Our Green Project Management Seminar Series has gotten off to a great start! The series, co-sponsored by PMI SF Bay Area and Keller Graduate School, features 3-hour interactive seminars presenting case studies and discussions of fascinating projects involving sustainability.

First three seminars

We kicked off the series in July, with a seminar that explored Walmart’s journey from corporate social responsibility pariah to a uniquely influential player in the green economy. Bay Area sustainability strategist Mikhail Davis discussed Walmart’s commitment to sustainability, from his vantage point of having been one of the consultants who helped them in that effort. He provided fascinating insights into how going green has not only energized Walmart and encouraged innovation, but has also had far-reaching effects throughout their extensive supply chain -- making the world’s largest retailer the most important company in green business.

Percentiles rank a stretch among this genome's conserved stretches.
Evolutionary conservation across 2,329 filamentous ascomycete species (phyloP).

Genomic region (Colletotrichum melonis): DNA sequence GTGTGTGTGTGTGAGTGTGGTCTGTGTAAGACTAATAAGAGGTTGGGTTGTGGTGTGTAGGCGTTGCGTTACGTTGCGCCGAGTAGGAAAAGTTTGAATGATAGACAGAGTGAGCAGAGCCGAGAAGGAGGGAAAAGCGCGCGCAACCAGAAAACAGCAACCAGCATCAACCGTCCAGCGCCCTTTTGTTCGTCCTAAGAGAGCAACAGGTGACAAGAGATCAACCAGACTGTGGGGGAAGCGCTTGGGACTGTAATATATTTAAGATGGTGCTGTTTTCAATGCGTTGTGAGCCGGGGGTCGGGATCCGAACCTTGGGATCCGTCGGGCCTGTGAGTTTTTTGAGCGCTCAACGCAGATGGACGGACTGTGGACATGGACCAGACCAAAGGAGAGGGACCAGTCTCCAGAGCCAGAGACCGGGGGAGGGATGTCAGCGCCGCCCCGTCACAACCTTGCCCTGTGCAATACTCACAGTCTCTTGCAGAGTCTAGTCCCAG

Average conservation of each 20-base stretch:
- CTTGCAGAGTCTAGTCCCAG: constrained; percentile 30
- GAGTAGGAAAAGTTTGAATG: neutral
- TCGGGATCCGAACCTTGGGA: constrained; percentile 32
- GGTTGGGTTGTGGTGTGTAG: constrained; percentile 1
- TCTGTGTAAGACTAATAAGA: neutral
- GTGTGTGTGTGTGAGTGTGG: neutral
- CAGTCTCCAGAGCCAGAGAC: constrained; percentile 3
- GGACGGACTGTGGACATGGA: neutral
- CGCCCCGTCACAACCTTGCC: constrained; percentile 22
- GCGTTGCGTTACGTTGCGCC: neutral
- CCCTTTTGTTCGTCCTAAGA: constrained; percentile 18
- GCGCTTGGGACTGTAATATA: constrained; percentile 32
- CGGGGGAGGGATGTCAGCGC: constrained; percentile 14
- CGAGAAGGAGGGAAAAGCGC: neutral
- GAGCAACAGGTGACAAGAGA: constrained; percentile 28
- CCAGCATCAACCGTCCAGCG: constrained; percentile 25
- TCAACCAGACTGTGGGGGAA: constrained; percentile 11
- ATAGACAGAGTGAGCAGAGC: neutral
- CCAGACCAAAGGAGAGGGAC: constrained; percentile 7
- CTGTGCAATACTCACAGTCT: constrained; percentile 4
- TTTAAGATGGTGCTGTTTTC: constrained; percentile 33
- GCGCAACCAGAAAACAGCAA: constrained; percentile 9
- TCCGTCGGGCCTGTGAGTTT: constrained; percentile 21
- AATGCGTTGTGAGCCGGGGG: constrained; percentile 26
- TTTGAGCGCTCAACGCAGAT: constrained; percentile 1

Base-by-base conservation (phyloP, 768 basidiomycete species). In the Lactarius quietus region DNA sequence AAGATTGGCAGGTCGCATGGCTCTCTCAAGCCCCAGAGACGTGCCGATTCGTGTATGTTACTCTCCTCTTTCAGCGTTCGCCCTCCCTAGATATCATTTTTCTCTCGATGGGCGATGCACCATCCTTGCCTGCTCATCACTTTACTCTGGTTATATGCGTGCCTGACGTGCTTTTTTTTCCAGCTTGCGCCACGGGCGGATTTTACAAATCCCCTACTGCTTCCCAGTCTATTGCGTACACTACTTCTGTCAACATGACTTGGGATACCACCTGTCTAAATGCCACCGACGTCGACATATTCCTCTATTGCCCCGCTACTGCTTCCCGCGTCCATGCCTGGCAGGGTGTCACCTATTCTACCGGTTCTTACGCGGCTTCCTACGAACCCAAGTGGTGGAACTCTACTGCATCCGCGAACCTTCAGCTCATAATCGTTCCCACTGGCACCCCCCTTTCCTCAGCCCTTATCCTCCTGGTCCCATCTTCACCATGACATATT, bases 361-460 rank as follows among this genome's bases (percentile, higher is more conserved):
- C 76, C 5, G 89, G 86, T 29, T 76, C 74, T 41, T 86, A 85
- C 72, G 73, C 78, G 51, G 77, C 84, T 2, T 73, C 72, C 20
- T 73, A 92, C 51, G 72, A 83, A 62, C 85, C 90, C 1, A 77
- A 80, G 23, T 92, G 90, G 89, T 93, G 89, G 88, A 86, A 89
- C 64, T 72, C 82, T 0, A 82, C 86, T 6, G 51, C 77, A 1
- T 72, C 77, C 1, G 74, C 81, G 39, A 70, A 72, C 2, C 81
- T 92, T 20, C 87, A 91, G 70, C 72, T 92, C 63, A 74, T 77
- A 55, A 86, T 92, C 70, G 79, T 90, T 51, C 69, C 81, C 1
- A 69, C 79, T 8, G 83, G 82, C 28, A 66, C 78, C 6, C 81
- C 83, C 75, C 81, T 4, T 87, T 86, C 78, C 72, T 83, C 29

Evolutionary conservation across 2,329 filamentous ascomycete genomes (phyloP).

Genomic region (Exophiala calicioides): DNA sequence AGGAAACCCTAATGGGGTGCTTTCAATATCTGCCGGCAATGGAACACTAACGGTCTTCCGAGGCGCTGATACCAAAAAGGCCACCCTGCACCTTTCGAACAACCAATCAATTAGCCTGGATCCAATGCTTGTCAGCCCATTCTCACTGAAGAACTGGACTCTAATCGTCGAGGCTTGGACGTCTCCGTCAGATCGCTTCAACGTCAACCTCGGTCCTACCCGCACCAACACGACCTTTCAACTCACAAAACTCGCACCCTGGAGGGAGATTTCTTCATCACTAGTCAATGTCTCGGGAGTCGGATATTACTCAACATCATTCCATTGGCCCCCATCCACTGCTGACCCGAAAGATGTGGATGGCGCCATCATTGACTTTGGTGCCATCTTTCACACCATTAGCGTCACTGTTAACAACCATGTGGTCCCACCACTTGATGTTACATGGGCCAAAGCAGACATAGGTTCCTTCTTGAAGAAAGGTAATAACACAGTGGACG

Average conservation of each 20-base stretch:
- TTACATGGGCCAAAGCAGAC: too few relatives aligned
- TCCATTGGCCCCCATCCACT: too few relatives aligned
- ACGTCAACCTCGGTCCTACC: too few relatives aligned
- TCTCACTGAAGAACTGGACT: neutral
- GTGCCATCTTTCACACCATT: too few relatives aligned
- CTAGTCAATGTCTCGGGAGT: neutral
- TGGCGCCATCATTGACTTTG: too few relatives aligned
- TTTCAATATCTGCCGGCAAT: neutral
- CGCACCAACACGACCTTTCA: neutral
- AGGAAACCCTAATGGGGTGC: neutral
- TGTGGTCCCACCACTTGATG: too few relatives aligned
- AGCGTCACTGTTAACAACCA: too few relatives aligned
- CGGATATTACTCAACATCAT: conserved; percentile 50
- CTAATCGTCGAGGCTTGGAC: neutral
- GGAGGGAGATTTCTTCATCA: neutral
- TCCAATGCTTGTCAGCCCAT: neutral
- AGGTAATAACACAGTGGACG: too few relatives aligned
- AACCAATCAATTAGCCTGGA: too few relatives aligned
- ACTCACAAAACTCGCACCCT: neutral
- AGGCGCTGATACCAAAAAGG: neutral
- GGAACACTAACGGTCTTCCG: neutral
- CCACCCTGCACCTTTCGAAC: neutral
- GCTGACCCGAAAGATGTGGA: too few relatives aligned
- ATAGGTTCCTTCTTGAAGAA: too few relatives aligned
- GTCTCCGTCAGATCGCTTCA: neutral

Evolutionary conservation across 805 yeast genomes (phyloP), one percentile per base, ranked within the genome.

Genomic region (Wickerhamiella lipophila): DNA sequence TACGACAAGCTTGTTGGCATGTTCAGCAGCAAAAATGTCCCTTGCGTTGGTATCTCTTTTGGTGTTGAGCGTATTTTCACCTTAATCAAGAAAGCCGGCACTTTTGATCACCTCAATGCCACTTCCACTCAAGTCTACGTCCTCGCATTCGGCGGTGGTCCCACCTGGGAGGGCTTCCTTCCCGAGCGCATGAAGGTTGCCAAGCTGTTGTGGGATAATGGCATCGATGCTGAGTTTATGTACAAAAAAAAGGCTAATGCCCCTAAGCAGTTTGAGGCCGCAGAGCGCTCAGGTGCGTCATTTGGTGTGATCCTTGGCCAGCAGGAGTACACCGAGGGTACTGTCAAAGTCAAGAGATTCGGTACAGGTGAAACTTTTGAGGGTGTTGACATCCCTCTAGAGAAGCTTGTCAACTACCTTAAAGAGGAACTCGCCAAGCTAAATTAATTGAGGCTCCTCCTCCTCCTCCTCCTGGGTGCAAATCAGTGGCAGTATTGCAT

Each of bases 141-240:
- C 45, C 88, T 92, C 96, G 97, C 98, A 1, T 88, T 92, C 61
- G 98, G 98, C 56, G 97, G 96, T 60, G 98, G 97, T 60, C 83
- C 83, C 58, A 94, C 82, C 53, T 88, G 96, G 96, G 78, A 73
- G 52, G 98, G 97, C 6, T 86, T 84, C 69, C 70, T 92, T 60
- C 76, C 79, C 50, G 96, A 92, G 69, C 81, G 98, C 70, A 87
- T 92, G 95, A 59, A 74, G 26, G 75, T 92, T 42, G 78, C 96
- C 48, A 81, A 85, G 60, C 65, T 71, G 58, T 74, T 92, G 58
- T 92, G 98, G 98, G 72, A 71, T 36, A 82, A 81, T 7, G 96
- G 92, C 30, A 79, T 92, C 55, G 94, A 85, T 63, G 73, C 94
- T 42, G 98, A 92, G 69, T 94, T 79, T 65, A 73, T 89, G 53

At our August seminar, project manager Pete Marsh recounted the challenges of managing a $1.6M project to build a telecommunications site in a state park on a remote island. One of the primary deliverables was an off-grid PV hybrid electrical system. The complexities included dual customers, myriad stakeholders, challenging logistics (how many projects have to clear goats from a grass strip runway?!), a complex environmental assessment, and a distributed project team. After his in-depth retrospective of this complex project, we held hands-on breakouts focused on areas such as stakeholder engagement and risk analysis, to crowdsource better outcomes.